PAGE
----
Peace, History and Family Culture

Today was a calm day despite the gloomy weather. Our group went to the Cat Tuong Quan Zen House to do mediation. When we arrived, I was surprised how calm I already felt being in the Zen House after arriving. We were greeted by three attendants who were happy to see us. I was amazed by the beauty of the place with its architecture and the lush green gardens surrounding the four buildings. We were introduced to Qigong, a series of body movements that are meant to help with your posture and breathing. After that we were given a tour around the place, there were four buildings set up in a square layout with a water pool in the middle. One house had a Buddha temple, another was the library, also a dinning room for guests, and lastly the mediation room. With the exception of the dinning room, these buildings also had simple bedrooms in adjacent rooms for overnight guests at the Zen House. Our guide explained how the some parts of the architecture had specific meanings such as the number of pillars inside the house or the symbol of “many years” was everywhere in the buildings, including the bricks used to build the buildings. It was obvious that the founder of this business put a lot of effort and thought into her buildings and how they represent the Buddhist culture. We learned 6 steps of Qigong along with mediating for about 30 minutes before eating a delicious vegetarian lunch. I think a lot of us needed that peaceful time at the Zen House after many days of continuous traveling around.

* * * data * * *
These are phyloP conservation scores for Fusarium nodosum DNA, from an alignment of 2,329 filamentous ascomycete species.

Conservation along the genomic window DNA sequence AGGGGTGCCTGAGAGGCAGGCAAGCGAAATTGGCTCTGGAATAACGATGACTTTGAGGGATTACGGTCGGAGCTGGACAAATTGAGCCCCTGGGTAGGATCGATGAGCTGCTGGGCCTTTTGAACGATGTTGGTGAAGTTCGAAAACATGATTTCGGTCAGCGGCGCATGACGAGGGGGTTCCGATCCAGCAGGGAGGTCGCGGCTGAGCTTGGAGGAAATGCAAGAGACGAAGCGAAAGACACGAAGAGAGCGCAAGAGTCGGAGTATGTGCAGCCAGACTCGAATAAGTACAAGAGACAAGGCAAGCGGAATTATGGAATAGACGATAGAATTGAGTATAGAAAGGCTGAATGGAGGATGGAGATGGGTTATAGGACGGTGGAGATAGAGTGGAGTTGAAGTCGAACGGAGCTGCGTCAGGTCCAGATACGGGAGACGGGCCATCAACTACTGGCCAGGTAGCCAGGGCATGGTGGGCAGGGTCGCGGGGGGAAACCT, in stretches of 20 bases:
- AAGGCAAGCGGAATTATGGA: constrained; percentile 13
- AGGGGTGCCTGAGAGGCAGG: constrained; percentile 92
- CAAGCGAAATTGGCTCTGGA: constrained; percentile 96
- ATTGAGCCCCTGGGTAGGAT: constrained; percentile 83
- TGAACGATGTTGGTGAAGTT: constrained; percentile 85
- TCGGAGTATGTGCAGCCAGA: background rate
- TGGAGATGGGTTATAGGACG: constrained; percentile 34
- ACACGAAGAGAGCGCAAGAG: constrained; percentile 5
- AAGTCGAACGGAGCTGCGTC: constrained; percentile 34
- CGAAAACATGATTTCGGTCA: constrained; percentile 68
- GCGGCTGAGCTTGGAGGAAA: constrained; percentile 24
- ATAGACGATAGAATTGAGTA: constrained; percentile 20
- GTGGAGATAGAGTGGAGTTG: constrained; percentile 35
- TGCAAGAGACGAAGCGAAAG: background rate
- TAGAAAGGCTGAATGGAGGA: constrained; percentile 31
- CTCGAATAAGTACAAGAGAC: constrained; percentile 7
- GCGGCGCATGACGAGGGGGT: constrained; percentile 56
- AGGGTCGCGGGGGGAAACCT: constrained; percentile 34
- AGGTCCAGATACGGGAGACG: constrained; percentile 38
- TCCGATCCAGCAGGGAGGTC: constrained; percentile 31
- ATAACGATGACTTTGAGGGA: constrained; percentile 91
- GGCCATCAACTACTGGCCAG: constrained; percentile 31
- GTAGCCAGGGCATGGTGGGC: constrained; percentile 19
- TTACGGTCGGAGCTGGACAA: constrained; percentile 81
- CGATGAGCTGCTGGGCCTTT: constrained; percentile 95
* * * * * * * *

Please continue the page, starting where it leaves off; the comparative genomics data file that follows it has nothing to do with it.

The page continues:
Looking towards the Buddha temple from the mediation room

After the Zen House, we went to the Imperial City in Hue City that used to be the capital of Vietnam during the Nguyen dynasty. There was a walking tour through the intact temple and through the ruins of what was left of the Imperial City. This Imperial City had the Citadel, Imperial City, and the Forbidden Purple City. I was amazed by the colors and details on the entrance gates and on the buildings that hadn’t worn away over the years. There were details of dragons painted on the walls outside of the temple in red while there was yellow dragons on gates. A lot of color and carving was used to make these buildings and gates beautiful. We got to go inside the temple where we learned about the leaders of the Nguyen dynasty since there were altars dedicated to them. One emperor had 500 wives and 142 kids!

One of the many colorful gates we went through at the Imperial City


Outside the temple – no pictures are allowed inside 😦

After that we went to dinner. Dinner was special since we were eating at a local family’s home where the family would be preparing the dinner for us. It was the Quy Nga Family. They were very welcoming when we arrived despite our language barrier however the oldest son spoke great English. He was able to introduce us to his parents and show us around their home. We got to watch his mom prepare the dinner for a few minutes and she explained to us what she was making. All of the dishes were delicious! We got to try these soft rice cakes with dried shrimp and seasoning drizzled in chicken broth, beef soup with noodles, and other dishes. Throughout the meal, the son explained some family customs such as how the eldest son has to take care of the parents until he is unable to then the responsibility is transferred to the next oldest child. He also explained wedding customs and showed us his wedding photos along with other family albums. It was a great way to learn more about Vietnamese culture.

Mrs. Quy Nga, left, prepares our meal with a friend while Mr. Quy Nga looks on


Claire Huebler



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